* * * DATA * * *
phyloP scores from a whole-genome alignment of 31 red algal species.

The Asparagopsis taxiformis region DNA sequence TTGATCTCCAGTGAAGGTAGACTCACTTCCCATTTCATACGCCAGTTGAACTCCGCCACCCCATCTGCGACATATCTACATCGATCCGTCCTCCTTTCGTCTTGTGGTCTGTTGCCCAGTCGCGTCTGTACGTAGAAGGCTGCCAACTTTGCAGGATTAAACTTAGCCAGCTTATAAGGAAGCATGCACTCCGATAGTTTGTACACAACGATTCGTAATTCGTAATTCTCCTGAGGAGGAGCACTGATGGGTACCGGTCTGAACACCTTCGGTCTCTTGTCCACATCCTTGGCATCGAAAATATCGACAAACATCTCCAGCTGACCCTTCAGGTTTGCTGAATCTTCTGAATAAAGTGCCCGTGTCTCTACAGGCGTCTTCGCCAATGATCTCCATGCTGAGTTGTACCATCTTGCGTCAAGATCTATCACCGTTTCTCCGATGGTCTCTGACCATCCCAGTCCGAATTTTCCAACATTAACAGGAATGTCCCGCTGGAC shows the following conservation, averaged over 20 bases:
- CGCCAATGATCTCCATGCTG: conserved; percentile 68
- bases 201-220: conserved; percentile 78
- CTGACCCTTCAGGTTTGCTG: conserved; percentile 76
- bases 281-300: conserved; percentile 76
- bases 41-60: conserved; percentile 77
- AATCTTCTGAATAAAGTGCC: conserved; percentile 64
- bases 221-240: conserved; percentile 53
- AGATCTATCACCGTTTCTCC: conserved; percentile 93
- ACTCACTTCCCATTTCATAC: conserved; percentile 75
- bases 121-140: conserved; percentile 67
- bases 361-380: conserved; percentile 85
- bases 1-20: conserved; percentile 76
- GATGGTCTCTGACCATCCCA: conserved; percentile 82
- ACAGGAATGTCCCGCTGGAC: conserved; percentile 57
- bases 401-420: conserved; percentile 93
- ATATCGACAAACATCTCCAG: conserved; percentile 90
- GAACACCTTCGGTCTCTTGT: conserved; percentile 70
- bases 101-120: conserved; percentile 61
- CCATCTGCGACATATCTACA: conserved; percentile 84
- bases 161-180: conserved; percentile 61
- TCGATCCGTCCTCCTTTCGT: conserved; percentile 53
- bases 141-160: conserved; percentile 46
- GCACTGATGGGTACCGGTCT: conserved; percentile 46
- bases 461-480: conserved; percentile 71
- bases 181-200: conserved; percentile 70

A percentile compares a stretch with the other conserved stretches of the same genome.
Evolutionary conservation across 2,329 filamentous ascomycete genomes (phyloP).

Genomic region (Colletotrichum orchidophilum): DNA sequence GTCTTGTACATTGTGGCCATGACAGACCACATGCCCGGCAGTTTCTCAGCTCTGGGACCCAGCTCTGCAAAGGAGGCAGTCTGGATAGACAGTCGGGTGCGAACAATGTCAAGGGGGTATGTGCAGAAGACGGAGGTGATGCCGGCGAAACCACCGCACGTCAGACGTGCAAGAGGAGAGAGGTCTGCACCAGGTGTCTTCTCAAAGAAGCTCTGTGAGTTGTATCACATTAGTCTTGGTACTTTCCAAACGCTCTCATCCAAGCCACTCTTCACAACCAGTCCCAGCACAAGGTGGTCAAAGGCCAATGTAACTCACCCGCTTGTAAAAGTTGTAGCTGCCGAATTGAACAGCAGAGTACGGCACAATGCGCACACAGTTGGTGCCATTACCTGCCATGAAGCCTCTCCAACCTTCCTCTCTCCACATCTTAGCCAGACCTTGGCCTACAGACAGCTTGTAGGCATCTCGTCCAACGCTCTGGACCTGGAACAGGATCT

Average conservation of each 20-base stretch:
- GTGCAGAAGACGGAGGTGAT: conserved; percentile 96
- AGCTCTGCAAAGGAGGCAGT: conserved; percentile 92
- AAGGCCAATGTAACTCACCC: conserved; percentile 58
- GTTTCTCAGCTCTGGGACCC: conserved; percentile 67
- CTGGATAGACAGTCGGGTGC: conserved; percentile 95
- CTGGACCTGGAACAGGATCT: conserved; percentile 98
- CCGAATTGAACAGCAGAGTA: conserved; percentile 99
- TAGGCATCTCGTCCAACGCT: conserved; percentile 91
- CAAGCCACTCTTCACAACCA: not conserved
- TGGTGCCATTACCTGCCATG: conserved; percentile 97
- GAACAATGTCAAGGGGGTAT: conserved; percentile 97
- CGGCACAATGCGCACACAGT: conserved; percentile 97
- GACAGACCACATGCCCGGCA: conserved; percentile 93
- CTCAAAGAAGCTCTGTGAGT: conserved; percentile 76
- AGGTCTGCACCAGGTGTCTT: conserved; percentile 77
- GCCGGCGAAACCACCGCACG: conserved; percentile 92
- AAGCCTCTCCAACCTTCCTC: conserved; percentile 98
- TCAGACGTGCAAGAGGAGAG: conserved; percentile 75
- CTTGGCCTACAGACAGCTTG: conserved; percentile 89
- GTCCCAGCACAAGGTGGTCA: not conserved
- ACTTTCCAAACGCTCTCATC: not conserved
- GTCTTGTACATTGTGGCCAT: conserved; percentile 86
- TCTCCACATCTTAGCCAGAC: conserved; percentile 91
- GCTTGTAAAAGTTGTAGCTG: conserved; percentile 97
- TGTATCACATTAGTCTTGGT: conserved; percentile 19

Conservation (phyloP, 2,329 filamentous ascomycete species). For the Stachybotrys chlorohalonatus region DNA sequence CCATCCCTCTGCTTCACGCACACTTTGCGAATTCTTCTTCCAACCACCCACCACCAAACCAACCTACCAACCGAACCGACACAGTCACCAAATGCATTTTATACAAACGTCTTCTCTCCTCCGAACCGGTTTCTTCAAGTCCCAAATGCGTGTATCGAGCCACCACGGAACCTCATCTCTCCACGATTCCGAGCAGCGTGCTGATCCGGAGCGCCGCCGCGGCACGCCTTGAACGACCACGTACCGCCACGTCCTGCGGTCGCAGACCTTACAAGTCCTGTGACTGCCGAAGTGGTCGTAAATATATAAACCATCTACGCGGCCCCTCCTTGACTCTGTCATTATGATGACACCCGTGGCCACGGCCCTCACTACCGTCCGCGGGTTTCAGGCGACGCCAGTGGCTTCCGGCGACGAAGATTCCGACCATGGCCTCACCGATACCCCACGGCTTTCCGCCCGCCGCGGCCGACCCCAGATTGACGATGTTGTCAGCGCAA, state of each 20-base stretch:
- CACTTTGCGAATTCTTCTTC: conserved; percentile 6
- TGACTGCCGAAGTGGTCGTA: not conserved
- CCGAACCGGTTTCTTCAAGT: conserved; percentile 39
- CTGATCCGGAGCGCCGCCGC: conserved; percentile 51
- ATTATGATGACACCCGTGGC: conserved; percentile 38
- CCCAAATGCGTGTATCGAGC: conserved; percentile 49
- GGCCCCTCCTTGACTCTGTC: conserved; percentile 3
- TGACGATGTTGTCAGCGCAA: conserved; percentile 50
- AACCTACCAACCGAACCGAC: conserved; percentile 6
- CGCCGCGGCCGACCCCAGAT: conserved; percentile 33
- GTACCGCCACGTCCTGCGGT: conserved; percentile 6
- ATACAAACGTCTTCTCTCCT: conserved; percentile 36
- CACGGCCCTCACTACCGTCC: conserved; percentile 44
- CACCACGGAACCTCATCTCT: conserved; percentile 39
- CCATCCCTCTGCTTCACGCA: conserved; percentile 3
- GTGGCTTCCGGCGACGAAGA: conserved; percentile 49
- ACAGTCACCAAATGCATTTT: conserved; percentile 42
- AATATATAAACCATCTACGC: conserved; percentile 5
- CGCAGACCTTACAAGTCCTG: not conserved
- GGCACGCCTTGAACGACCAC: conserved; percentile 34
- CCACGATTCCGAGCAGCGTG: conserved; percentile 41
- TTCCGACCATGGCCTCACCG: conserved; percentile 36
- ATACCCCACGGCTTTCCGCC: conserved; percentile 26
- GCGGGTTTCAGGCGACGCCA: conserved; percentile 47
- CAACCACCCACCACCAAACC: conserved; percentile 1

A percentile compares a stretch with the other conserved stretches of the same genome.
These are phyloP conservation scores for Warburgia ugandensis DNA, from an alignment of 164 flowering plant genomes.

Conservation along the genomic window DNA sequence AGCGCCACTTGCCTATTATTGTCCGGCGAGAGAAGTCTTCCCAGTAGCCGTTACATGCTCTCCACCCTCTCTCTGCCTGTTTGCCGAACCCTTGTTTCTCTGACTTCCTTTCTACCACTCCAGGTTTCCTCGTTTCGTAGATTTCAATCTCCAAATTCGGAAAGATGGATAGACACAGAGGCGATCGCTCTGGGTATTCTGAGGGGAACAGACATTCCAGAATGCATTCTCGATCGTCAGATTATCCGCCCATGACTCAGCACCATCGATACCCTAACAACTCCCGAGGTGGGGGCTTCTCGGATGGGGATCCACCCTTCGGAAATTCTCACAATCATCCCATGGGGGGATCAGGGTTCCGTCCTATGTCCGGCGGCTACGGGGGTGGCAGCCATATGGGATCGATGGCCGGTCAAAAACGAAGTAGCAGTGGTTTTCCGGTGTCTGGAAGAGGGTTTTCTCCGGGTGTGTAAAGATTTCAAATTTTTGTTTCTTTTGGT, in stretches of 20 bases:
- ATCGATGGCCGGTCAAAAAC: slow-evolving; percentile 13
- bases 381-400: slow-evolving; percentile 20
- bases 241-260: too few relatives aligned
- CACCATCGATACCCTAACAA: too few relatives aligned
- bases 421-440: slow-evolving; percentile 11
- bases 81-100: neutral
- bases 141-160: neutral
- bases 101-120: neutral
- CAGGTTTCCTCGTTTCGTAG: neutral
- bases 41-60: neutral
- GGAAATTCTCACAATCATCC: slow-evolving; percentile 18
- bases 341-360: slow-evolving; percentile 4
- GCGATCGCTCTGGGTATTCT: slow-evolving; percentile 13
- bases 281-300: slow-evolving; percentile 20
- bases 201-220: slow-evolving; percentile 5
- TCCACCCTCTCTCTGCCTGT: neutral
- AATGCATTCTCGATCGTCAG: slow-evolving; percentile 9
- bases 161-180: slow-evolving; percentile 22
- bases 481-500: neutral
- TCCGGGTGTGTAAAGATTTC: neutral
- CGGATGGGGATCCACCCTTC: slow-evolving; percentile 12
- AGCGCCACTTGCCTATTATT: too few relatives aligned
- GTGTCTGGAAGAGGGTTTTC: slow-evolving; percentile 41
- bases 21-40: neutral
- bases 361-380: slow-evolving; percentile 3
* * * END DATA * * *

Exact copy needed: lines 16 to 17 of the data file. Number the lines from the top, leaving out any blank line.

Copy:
- ACAGGAATGTCCCGCTGGAC: conserved; percentile 57
- bases 401-420: conserved; percentile 93